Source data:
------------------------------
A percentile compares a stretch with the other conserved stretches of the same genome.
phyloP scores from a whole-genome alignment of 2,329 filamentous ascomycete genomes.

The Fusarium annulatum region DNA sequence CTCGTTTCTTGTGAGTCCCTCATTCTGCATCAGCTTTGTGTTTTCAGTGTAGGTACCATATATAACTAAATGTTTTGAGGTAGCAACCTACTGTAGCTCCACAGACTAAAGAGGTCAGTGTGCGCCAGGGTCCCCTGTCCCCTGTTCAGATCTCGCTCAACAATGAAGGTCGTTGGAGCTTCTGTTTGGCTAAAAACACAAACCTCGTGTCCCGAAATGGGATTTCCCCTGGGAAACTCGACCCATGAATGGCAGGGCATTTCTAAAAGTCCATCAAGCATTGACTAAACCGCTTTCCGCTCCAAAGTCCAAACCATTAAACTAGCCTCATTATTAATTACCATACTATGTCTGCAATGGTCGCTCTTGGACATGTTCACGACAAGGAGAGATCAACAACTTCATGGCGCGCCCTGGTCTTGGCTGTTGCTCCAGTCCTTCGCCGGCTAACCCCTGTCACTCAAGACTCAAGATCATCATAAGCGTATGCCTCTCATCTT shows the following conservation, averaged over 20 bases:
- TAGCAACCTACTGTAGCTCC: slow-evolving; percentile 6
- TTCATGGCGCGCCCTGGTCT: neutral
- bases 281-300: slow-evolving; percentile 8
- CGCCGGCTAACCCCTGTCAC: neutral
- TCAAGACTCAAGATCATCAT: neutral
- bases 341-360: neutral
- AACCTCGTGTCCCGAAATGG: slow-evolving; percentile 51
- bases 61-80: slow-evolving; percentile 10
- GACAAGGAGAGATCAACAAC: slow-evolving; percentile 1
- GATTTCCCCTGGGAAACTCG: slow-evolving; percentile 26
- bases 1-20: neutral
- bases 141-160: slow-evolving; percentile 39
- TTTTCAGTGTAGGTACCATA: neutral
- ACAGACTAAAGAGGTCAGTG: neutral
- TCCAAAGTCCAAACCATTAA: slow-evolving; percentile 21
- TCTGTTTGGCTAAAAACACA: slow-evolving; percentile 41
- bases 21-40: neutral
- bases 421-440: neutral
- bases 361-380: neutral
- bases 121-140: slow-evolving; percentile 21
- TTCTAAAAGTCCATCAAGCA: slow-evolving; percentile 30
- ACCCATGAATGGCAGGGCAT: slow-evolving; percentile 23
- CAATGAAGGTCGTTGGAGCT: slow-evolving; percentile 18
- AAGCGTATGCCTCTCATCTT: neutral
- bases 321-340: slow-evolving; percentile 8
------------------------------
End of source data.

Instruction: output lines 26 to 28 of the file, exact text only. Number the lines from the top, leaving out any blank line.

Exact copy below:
- CAATGAAGGTCGTTGGAGCT: slow-evolving; percentile 18
- AAGCGTATGCCTCTCATCTT: neutral
- bases 321-340: slow-evolving; percentile 8